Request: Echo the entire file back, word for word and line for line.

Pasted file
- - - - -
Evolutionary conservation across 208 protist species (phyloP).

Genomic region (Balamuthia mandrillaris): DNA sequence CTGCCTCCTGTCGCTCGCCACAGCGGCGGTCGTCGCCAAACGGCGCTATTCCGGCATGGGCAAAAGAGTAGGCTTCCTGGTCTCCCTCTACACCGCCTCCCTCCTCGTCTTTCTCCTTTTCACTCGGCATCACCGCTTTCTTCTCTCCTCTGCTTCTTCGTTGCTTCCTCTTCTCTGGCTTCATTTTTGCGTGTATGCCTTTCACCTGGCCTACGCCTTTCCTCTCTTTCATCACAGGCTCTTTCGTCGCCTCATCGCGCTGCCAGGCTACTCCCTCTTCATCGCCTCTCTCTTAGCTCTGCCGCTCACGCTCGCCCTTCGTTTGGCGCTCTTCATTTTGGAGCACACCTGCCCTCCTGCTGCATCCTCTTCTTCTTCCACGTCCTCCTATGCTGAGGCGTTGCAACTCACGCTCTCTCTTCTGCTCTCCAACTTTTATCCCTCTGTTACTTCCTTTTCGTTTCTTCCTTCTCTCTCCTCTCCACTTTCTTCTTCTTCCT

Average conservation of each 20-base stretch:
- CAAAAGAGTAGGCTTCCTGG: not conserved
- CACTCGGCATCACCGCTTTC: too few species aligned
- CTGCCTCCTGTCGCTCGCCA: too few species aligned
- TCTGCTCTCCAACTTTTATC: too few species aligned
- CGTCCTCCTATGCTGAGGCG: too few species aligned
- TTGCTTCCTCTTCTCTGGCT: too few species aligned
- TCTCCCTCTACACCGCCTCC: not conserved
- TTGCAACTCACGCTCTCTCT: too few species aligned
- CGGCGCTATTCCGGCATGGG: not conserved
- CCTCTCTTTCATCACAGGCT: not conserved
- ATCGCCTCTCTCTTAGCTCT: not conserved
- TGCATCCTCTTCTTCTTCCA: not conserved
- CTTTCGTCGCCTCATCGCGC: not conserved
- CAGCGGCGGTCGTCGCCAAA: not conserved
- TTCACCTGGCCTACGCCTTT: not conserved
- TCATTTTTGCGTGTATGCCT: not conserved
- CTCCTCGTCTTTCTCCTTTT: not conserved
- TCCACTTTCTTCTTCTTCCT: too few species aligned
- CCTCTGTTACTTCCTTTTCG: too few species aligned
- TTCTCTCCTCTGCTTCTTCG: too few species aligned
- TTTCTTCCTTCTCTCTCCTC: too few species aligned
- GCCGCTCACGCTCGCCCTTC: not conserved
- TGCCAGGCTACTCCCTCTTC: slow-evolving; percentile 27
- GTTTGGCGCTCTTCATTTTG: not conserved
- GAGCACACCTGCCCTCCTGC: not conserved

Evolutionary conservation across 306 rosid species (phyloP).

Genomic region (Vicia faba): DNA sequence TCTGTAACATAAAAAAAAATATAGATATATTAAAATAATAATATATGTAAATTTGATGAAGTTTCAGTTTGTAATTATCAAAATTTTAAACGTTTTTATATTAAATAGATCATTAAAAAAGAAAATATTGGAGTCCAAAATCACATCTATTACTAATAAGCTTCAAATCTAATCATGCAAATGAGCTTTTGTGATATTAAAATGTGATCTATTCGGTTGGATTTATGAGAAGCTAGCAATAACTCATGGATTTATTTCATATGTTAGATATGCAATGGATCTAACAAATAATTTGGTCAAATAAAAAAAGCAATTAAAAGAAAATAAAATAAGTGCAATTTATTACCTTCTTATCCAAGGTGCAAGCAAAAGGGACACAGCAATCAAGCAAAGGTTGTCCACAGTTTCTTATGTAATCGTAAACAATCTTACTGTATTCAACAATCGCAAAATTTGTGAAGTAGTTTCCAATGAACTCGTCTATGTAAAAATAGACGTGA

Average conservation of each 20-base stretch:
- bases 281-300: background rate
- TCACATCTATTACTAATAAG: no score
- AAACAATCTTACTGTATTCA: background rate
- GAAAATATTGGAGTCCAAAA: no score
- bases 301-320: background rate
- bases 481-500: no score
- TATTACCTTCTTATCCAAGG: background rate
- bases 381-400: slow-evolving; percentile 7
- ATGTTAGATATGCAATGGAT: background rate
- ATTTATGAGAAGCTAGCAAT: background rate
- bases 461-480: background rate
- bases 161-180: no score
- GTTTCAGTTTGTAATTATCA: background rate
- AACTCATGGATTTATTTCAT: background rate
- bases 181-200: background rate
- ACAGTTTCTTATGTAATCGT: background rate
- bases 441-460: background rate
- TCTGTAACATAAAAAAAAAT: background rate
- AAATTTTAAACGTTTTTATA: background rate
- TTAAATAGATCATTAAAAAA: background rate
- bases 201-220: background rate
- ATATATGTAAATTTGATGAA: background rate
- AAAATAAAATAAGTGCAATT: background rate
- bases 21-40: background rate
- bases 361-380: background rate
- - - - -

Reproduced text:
Evolutionary conservation across 208 protist species (phyloP).

Genomic region (Balamuthia mandrillaris): DNA sequence CTGCCTCCTGTCGCTCGCCACAGCGGCGGTCGTCGCCAAACGGCGCTATTCCGGCATGGGCAAAAGAGTAGGCTTCCTGGTCTCCCTCTACACCGCCTCCCTCCTCGTCTTTCTCCTTTTCACTCGGCATCACCGCTTTCTTCTCTCCTCTGCTTCTTCGTTGCTTCCTCTTCTCTGGCTTCATTTTTGCGTGTATGCCTTTCACCTGGCCTACGCCTTTCCTCTCTTTCATCACAGGCTCTTTCGTCGCCTCATCGCGCTGCCAGGCTACTCCCTCTTCATCGCCTCTCTCTTAGCTCTGCCGCTCACGCTCGCCCTTCGTTTGGCGCTCTTCATTTTGGAGCACACCTGCCCTCCTGCTGCATCCTCTTCTTCTTCCACGTCCTCCTATGCTGAGGCGTTGCAACTCACGCTCTCTCTTCTGCTCTCCAACTTTTATCCCTCTGTTACTTCCTTTTCGTTTCTTCCTTCTCTCTCCTCTCCACTTTCTTCTTCTTCCT

Average conservation of each 20-base stretch:
- CAAAAGAGTAGGCTTCCTGG: not conserved
- CACTCGGCATCACCGCTTTC: too few species aligned
- CTGCCTCCTGTCGCTCGCCA: too few species aligned
- TCTGCTCTCCAACTTTTATC: too few species aligned
- CGTCCTCCTATGCTGAGGCG: too few species aligned
- TTGCTTCCTCTTCTCTGGCT: too few species aligned
- TCTCCCTCTACACCGCCTCC: not conserved
- TTGCAACTCACGCTCTCTCT: too few species aligned
- CGGCGCTATTCCGGCATGGG: not conserved
- CCTCTCTTTCATCACAGGCT: not conserved
- ATCGCCTCTCTCTTAGCTCT: not conserved
- TGCATCCTCTTCTTCTTCCA: not conserved
- CTTTCGTCGCCTCATCGCGC: not conserved
- CAGCGGCGGTCGTCGCCAAA: not conserved
- TTCACCTGGCCTACGCCTTT: not conserved
- TCATTTTTGCGTGTATGCCT: not conserved
- CTCCTCGTCTTTCTCCTTTT: not conserved
- TCCACTTTCTTCTTCTTCCT: too few species aligned
- CCTCTGTTACTTCCTTTTCG: too few species aligned
- TTCTCTCCTCTGCTTCTTCG: too few species aligned
- TTTCTTCCTTCTCTCTCCTC: too few species aligned
- GCCGCTCACGCTCGCCCTTC: not conserved
- TGCCAGGCTACTCCCTCTTC: slow-evolving; percentile 27
- GTTTGGCGCTCTTCATTTTG: not conserved
- GAGCACACCTGCCCTCCTGC: not conserved

Evolutionary conservation across 306 rosid species (phyloP).

Genomic region (Vicia faba): DNA sequence TCTGTAACATAAAAAAAAATATAGATATATTAAAATAATAATATATGTAAATTTGATGAAGTTTCAGTTTGTAATTATCAAAATTTTAAACGTTTTTATATTAAATAGATCATTAAAAAAGAAAATATTGGAGTCCAAAATCACATCTATTACTAATAAGCTTCAAATCTAATCATGCAAATGAGCTTTTGTGATATTAAAATGTGATCTATTCGGTTGGATTTATGAGAAGCTAGCAATAACTCATGGATTTATTTCATATGTTAGATATGCAATGGATCTAACAAATAATTTGGTCAAATAAAAAAAGCAATTAAAAGAAAATAAAATAAGTGCAATTTATTACCTTCTTATCCAAGGTGCAAGCAAAAGGGACACAGCAATCAAGCAAAGGTTGTCCACAGTTTCTTATGTAATCGTAAACAATCTTACTGTATTCAACAATCGCAAAATTTGTGAAGTAGTTTCCAATGAACTCGTCTATGTAAAAATAGACGTGA

Average conservation of each 20-base stretch:
- bases 281-300: background rate
- TCACATCTATTACTAATAAG: no score
- AAACAATCTTACTGTATTCA: background rate
- GAAAATATTGGAGTCCAAAA: no score
- bases 301-320: background rate
- bases 481-500: no score
- TATTACCTTCTTATCCAAGG: background rate
- bases 381-400: slow-evolving; percentile 7
- ATGTTAGATATGCAATGGAT: background rate
- ATTTATGAGAAGCTAGCAAT: background rate
- bases 461-480: background rate
- bases 161-180: no score
- GTTTCAGTTTGTAATTATCA: background rate
- AACTCATGGATTTATTTCAT: background rate
- bases 181-200: background rate
- ACAGTTTCTTATGTAATCGT: background rate
- bases 441-460: background rate
- TCTGTAACATAAAAAAAAAT: background rate
- AAATTTTAAACGTTTTTATA: background rate
- TTAAATAGATCATTAAAAAA: background rate
- bases 201-220: background rate
- ATATATGTAAATTTGATGAA: background rate
- AAAATAAAATAAGTGCAATT: background rate
- bases 21-40: background rate
- bases 361-380: background rate